SPRINGFIELD - Elizabeth Warren and Marisa DeFranco were conspicuously working the floor of the Democratic State Convention on Saturday as they battled to win their party’s US Senate endorsement, but discreetly mingling among the 3,500 delegates as well were four other possible aspirants.
Lieutenant Governor Timothy P. Murray, Attorney General Martha Coakley, treasurer Steve Grossman, and auditor Suzanne Bump were shaking hands and slapping backs as the first half of Governor Deval Patrick’s final term ended, and the race to succeed him begins to form.
“Who might run?’’ said Warren Tolman, a former state senator and the party’s 1998 candidate for lieutenant governor. “All the statewide officeholders have money, visibility, and, by all accounts, are doing a pretty good job. That means everybody might run - except the guy currently in the corner office.’’
In interviews with the Globe, several of the prospective Democratic candidates said their focus was on 2012, not 2014, but with some prodding, they conceded the next gubernatorial race is not completely absent from their thinking.
“Right now my focus is doing my job, electing a Democratic senator, reelecting Barack Obama,’’ said Grossman. “Early next year, I’ll sit down with family, supporters, figure out how I can best serve the people of the Commonwealth. That’s for then. Now is all about one thing: winning on Nov. 6, and getting my job done every single day.’’
Murray, who repeatedly described the convention as a “chance to talk to friends,’’ ultimately said, “Obviously, it’s a possibility, and we’re going to be ready for any and all opportunities.’’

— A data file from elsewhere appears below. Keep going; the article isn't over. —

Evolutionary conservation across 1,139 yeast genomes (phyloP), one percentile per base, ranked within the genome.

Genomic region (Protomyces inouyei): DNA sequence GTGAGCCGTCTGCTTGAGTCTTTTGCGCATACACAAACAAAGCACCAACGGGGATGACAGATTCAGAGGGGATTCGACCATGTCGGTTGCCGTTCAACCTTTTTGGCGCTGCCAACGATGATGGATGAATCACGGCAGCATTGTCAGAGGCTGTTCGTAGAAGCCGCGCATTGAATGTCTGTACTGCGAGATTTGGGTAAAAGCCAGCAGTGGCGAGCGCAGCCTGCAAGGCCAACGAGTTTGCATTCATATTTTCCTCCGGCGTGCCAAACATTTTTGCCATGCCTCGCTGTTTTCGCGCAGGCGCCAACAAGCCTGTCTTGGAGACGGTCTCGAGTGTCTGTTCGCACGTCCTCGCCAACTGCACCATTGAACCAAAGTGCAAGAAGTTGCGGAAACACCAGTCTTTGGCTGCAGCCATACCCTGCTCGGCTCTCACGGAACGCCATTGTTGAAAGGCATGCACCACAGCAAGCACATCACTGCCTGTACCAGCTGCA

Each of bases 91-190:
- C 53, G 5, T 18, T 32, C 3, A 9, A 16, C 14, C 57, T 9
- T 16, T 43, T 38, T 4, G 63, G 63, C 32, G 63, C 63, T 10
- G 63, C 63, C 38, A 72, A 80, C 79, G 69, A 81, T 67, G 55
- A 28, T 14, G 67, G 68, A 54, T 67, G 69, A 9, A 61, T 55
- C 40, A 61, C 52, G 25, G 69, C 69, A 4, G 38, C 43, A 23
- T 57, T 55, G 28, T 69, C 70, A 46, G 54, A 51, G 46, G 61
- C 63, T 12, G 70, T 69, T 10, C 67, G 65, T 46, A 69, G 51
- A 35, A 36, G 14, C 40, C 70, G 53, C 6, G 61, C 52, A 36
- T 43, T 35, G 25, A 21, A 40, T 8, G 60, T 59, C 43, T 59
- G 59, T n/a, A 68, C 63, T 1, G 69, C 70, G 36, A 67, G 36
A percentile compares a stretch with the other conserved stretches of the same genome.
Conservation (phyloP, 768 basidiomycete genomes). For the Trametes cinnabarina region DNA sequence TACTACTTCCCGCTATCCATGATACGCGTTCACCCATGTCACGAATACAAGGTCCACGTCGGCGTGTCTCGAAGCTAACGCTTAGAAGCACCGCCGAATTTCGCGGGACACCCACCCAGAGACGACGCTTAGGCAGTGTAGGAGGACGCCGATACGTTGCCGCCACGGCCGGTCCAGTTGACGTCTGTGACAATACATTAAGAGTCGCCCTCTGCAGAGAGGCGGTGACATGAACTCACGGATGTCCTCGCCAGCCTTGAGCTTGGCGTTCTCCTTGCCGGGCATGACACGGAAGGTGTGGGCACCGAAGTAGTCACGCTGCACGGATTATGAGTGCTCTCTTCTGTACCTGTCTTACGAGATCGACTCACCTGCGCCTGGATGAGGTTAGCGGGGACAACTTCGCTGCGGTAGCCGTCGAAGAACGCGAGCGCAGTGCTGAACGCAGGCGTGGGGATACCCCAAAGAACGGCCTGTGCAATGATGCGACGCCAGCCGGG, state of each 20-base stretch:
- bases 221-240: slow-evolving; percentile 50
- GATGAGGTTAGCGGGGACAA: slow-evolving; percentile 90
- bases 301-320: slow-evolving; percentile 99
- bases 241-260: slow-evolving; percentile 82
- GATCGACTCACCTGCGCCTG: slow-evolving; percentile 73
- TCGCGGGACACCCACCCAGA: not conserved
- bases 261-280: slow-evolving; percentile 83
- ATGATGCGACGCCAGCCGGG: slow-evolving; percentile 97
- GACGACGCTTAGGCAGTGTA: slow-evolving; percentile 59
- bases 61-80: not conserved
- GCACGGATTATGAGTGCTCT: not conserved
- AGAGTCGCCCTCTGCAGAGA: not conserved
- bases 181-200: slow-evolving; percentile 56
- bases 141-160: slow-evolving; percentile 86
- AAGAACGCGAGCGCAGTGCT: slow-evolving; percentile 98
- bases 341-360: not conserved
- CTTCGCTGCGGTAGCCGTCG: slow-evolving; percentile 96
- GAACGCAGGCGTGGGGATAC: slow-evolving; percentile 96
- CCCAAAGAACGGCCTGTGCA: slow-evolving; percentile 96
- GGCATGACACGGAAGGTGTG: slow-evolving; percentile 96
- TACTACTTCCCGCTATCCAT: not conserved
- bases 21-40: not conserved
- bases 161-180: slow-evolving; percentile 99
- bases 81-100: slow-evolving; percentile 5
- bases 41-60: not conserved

Coakley has declared she will seek reelection as attorney general rather than run for governor, but two years after her devastating US Senate loss to Republican Scott Brown, she has rehabilitated her career to the point where she was greeted as a heroine both at the AFL-CIO breakfast and in the convention hall.
She highlighted regulatory work being done by her office, but quickly shifted to broader political themes.
“We need to send Democrats to the House in Washington - and the Senate - and most importantly, we need to do some housekeeping: We want to keep President Obama in the White House,’’ she said.
Sharpening her language, Coakley added: “The next time the Republicans ask the question, ‘Are we better off now than four years ago,’ I want you to say, ‘That’s the wrong question.’ You are going to say, ‘Why were we so bad off four years ago?’ And we know the answer to that.’’
Bump sounded a similar theme in opening her convention speech, accusing the GOP of leading a “retreat’’ from “the values that underlie the American success story.’’
She said: “The big Republican lie is that our government - that secures our rights, that builds our infrastructure, that protects us as consumers and as workers and as people in need - has set back our economic progress and is taking away the opportunity for individual success.’’
Perhaps the one potential candidate with the most work to do was Murray, who is still salvaging his political reputation after questions about the circumstances of his early-morning car accident last fall.
A prodigious campaigner from his days as a Worcester city councilor and mayor, he was the first of the constitutional officers at the convention hall.
He worked the lobby before moving upstairs to the AFL-CIO breakfast. He hit two other breakfasts before delivering his convention speech.
Murray lauded Western Massachusetts residents for working together to recover from a string of devastating tornadoes a year ago, and he tried to harness that spirit by rallying receptive delegates to be “all-in’’ to the cause.
“It’s time to get fired up for the fall, and get to work for candidates across the state and across the country, because we are proud to be Democrats, energized by the values of our politics and all-in to keep our Commonwealth and our country moving in the right direction,’’ said Murray.
Nonetheless, Patrick showed all the aspirants that while he’s going in two years, he is not yet gone.
He gave the day’s most rousing speech of all.